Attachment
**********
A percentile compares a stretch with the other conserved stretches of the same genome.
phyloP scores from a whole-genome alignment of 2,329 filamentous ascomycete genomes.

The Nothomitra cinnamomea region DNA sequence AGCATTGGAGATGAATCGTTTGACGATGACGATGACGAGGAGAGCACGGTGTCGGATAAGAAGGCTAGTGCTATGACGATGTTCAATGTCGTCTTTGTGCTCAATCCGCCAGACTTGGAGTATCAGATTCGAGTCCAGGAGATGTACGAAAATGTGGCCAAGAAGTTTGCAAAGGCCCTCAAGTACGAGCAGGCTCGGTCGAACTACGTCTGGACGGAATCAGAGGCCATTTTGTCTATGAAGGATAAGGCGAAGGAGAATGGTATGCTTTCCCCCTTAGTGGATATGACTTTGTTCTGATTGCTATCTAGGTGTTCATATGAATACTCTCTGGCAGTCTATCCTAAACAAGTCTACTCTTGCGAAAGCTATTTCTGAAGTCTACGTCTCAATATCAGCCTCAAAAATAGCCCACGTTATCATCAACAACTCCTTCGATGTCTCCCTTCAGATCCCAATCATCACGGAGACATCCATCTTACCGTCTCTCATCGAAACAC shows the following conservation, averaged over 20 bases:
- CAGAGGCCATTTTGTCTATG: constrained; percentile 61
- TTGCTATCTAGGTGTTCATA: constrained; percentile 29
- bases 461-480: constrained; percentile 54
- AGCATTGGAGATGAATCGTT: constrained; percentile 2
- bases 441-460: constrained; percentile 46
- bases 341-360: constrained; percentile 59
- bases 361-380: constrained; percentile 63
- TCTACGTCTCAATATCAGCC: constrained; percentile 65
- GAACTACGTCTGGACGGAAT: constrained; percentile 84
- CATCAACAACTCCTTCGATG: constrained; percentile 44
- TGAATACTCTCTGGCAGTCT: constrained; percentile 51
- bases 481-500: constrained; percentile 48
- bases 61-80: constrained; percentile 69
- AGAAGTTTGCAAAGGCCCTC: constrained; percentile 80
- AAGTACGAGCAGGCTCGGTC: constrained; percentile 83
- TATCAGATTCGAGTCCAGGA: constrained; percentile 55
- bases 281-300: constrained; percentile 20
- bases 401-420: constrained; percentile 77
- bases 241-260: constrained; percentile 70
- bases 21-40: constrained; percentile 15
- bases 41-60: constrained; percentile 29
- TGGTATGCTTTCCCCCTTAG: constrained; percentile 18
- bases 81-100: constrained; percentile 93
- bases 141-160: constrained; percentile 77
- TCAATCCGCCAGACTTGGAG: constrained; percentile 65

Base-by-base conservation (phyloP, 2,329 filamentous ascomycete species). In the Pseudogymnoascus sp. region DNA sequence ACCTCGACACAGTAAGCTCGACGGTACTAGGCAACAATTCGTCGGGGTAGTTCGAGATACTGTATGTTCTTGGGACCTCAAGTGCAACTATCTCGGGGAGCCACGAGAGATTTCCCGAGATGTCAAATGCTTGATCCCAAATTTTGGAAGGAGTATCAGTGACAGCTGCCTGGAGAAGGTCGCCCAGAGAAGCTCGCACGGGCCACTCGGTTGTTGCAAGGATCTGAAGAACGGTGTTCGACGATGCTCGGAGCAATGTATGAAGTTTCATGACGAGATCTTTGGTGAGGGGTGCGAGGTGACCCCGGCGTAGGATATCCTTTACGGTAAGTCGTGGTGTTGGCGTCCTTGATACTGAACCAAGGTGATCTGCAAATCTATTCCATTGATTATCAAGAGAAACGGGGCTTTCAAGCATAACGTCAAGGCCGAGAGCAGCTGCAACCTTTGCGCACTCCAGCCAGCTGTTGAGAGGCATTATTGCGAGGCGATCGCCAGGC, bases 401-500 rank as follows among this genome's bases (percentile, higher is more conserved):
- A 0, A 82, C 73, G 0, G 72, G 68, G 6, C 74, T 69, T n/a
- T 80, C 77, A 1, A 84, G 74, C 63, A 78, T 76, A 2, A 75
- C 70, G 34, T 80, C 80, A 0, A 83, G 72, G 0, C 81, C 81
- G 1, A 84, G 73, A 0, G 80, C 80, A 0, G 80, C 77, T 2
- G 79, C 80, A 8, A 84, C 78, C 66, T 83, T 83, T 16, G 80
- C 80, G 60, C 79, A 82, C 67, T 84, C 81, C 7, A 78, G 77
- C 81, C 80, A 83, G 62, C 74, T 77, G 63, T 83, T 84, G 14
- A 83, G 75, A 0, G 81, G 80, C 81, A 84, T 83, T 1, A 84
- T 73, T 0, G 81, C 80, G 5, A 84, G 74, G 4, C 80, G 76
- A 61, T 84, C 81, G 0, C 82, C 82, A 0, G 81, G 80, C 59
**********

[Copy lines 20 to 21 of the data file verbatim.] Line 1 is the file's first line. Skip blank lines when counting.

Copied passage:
- bases 281-300: constrained; percentile 20
- bases 401-420: constrained; percentile 77